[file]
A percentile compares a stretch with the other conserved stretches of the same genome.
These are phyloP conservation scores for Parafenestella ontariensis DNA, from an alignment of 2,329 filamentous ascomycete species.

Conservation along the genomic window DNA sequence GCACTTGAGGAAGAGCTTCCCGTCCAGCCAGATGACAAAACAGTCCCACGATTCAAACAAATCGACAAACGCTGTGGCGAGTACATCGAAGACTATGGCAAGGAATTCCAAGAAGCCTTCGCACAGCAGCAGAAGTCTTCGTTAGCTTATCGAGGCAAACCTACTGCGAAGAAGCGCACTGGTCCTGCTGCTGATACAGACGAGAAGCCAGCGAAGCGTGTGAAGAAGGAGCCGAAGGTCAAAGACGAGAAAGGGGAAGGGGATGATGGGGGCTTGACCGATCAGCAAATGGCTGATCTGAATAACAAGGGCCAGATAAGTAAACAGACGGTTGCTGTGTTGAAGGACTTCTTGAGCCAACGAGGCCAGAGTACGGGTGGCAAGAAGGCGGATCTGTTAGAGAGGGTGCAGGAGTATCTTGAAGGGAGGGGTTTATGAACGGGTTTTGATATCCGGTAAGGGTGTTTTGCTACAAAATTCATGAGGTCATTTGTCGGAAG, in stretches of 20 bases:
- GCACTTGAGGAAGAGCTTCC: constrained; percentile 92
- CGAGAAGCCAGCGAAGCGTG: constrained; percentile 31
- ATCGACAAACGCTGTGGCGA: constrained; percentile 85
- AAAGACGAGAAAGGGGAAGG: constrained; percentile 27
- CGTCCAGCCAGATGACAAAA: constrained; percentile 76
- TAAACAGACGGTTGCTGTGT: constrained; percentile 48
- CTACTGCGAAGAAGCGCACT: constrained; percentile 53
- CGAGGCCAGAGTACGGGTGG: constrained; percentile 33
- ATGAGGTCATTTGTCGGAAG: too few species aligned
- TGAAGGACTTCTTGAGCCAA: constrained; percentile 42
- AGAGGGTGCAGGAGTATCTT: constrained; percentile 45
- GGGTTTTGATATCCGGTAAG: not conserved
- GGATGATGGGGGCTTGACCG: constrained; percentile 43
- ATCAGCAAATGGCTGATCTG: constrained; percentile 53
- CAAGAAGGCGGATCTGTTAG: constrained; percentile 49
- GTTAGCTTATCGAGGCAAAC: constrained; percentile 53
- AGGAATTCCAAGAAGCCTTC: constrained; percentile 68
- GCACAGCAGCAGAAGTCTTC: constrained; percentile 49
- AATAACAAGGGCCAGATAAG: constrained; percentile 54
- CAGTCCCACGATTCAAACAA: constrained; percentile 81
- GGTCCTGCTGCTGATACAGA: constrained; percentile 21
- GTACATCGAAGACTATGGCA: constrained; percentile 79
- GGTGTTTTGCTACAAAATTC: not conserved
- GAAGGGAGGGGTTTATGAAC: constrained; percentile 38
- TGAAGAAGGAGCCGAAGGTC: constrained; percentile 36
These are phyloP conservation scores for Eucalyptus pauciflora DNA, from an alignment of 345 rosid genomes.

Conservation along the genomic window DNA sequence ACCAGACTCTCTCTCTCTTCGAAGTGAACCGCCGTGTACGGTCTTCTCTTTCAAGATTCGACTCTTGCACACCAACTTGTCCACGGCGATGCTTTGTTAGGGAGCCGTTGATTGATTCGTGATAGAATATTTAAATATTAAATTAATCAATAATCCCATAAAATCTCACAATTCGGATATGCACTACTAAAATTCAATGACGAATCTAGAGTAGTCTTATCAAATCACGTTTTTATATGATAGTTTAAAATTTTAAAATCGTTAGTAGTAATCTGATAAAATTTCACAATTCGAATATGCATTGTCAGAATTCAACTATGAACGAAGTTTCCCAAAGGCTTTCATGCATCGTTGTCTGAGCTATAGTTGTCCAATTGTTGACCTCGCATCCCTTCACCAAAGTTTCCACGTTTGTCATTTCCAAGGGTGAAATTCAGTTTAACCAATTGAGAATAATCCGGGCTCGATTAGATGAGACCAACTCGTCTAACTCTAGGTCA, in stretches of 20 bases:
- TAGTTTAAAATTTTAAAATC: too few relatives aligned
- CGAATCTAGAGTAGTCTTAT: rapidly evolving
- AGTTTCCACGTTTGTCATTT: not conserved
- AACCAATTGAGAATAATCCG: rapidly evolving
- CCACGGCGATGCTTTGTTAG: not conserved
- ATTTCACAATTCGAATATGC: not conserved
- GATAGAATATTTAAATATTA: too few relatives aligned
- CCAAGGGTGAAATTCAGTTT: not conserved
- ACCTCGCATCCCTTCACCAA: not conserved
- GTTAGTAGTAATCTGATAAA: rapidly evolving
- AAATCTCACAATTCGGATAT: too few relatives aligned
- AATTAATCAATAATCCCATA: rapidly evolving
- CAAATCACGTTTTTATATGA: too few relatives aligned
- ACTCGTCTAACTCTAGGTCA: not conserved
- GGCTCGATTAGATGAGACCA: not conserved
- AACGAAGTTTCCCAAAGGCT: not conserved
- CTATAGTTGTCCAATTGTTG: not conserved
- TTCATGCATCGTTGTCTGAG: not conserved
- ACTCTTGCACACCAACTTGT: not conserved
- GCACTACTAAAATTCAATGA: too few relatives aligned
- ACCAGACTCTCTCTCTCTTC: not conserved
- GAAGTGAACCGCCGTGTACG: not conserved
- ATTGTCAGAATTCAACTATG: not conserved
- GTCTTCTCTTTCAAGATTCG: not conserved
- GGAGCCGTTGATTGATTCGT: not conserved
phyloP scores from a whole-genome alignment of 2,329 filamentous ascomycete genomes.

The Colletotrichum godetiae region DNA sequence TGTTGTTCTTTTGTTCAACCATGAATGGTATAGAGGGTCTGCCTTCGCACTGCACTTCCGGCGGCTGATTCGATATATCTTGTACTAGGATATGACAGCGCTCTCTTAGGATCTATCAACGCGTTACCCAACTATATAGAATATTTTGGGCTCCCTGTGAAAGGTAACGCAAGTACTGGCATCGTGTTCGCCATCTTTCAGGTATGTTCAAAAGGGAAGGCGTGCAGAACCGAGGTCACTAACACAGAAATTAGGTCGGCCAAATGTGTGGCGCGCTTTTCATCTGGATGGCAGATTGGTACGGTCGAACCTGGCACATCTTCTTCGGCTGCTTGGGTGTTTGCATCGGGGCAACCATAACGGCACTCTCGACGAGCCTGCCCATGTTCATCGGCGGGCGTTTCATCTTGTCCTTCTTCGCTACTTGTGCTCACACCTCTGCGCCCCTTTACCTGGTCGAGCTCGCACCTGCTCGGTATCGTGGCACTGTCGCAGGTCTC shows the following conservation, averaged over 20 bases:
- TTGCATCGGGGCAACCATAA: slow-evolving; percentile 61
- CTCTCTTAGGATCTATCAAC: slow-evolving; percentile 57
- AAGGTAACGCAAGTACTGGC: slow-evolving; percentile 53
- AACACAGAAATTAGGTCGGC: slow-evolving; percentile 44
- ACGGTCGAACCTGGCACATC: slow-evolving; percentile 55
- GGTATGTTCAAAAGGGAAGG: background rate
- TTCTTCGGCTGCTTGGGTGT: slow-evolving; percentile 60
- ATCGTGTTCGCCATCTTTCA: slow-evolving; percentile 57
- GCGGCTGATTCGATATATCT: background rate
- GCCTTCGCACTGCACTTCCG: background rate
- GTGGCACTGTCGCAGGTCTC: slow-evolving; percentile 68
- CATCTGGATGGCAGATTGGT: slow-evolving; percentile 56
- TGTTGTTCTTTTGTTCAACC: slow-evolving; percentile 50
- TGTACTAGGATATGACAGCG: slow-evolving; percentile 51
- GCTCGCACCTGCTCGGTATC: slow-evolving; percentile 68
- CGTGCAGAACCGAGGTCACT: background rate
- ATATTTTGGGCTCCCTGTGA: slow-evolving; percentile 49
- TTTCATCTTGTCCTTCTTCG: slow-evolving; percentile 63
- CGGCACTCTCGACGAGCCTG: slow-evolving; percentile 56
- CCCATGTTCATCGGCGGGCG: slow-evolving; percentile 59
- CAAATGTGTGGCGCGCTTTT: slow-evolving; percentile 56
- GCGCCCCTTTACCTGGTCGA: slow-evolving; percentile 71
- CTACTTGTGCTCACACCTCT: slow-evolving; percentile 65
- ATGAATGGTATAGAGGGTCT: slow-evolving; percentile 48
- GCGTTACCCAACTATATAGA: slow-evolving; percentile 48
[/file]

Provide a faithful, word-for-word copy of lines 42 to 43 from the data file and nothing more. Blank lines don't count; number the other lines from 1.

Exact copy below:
- AATTAATCAATAATCCCATA: rapidly evolving
- CAAATCACGTTTTTATATGA: too few relatives aligned